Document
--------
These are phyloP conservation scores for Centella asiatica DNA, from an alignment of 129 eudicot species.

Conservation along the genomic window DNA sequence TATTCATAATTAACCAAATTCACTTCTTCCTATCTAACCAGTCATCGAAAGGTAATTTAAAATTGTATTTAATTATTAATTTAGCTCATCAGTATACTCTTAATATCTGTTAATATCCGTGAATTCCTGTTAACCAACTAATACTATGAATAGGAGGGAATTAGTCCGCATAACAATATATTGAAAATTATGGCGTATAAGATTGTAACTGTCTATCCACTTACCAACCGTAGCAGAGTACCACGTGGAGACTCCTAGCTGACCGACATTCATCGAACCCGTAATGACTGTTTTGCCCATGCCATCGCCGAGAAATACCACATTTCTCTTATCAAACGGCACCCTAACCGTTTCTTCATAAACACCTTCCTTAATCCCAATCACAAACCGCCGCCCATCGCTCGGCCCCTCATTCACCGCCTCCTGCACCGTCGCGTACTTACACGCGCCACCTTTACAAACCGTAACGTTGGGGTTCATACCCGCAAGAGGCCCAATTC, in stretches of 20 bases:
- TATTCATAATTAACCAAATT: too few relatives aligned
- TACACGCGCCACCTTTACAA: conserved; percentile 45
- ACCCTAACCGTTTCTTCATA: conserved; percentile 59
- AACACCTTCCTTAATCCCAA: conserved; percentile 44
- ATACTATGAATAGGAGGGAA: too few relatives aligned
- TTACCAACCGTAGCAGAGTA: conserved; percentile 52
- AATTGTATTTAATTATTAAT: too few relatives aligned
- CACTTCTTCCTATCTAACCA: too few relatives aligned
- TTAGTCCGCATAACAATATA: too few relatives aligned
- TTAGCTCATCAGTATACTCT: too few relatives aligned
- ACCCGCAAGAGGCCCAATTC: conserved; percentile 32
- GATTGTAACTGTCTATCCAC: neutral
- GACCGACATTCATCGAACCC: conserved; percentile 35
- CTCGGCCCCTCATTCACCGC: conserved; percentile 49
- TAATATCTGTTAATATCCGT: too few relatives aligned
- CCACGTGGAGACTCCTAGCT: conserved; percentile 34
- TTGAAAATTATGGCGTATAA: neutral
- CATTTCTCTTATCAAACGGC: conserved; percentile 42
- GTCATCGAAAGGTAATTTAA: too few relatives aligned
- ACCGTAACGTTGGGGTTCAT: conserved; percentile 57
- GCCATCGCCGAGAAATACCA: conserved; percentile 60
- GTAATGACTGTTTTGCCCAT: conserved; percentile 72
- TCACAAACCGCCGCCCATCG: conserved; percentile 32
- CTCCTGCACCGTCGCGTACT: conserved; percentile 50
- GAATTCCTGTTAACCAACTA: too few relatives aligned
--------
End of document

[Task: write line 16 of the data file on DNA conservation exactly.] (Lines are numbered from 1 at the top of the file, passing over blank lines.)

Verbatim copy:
- CTCGGCCCCTCATTCACCGC: conserved; percentile 49